If you have decided that you are going to study abroad in Munich, there are still a lot of cool things you can see and do that will not break the bank. Here is a list of some of my favorite things to do in Munich:

1. Go to the English Garden (Englischer Garten). This is not just a large garden of the English variety, like it’s name implies. In fact, it has representative gardens for several countries. There is a Greek temple, a Japanese tea garden, and a Chinese pagoda. The first time I went here was on a sunny day with friends. We returned several more times to have picnics in various parts of the park. This is also a good place to do your homework or go for a run. Basically, if you want to be outside in Munich during the nice weather and feel like you have escaped from the big city for a while, you should go the English Garden.

2. Visit the Royal Palace, Nymphenburg Palace. This gorgeous palace and it’s ground were built between the years of 1664 and 1675. The Baroque artworks inside the palace are absolutely beautiful; remember to look at the ceiling when you go into the palace or else you might miss some of the most beautiful works of art including the Steinerner Saal. The gardens around the palace contain two lakes, various fountains, and many pavilions where you can stop and rest in the shade. My favorite part of the Nymphenburg Palace is the Amalienburg, a hunting lodge that was constructed for Maria Amalia. This smaller, pink building is home to the Hall of Mirrors, something that you absolutely must see if you are going to the Nymphenburg Palace.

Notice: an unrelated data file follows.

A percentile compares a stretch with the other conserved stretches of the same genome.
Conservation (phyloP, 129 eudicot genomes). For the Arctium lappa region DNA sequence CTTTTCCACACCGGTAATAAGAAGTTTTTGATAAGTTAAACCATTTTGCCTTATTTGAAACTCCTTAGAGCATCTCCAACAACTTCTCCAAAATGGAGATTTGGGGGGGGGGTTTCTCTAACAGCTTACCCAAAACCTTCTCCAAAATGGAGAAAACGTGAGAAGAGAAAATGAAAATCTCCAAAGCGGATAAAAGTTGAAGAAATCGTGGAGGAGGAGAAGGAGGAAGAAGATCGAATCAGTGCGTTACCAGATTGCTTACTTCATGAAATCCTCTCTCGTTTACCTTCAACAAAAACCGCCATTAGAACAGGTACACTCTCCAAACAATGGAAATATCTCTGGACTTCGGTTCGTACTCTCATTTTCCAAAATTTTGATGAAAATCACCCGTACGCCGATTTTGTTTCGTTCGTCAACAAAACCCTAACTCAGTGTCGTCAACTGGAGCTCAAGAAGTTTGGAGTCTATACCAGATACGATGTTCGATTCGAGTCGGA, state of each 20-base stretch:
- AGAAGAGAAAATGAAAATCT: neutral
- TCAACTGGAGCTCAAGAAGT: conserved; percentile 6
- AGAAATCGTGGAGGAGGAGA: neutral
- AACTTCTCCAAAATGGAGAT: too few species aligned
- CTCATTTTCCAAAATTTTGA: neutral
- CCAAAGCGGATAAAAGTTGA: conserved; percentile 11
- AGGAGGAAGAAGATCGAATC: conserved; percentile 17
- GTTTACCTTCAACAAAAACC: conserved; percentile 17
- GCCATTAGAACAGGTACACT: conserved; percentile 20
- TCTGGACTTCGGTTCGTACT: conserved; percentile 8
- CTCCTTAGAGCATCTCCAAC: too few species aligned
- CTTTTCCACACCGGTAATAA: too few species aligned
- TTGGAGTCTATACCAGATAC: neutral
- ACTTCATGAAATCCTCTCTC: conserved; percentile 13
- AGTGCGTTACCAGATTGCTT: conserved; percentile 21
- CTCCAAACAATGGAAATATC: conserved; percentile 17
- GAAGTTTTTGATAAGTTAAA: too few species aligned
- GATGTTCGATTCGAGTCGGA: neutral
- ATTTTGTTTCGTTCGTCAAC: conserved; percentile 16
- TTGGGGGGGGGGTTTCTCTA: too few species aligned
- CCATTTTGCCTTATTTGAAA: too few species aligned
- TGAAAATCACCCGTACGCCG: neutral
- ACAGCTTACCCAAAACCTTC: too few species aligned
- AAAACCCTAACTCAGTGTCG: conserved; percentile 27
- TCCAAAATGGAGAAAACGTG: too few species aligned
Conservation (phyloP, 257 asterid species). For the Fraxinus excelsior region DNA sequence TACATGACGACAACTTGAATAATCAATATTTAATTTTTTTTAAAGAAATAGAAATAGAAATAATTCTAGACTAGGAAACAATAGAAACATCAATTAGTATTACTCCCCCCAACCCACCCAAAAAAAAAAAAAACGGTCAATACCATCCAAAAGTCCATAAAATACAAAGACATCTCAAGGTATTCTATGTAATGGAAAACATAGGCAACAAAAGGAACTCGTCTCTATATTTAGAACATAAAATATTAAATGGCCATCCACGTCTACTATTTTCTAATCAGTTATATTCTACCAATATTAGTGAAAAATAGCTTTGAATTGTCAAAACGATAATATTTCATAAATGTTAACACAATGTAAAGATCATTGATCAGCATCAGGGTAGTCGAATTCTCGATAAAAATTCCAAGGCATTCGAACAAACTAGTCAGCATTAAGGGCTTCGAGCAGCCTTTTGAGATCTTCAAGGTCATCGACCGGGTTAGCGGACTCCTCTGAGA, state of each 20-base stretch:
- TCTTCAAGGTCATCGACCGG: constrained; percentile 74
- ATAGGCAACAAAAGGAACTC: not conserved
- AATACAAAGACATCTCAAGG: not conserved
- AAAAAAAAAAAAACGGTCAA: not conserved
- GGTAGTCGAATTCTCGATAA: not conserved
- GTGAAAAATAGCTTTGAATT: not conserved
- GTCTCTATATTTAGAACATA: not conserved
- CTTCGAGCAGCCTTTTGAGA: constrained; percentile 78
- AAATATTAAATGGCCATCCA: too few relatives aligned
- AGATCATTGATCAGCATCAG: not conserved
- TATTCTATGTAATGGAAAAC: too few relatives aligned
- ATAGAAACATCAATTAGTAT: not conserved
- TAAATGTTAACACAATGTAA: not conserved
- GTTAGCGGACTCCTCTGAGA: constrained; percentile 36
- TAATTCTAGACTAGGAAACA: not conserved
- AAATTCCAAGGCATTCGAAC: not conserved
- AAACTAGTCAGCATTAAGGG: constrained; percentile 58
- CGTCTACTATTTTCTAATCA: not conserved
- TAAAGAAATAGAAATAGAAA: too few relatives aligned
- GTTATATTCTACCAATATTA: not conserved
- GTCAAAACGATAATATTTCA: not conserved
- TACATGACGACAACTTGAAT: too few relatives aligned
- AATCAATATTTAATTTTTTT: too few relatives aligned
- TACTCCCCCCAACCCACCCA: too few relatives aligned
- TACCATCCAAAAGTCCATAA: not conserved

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How to Study Abroad in Vienna, Austria

st. stephen's cathedralVienna is the capital of Austria and is the largest city in the nation and the 10th largest in the European Union with a metropolitan population of 2.4 million people. The official language of the country is German, which makes Vienna a good place to study abroad if you want to learn the language. Vienna is also a good place to study if you are interested in art history, architecture, or international relations.

So besides studying, what should you do if you are studying abroad in Vienna, Austria? Here are some of our tips for getting the most out of your study abroad experience in Vienna: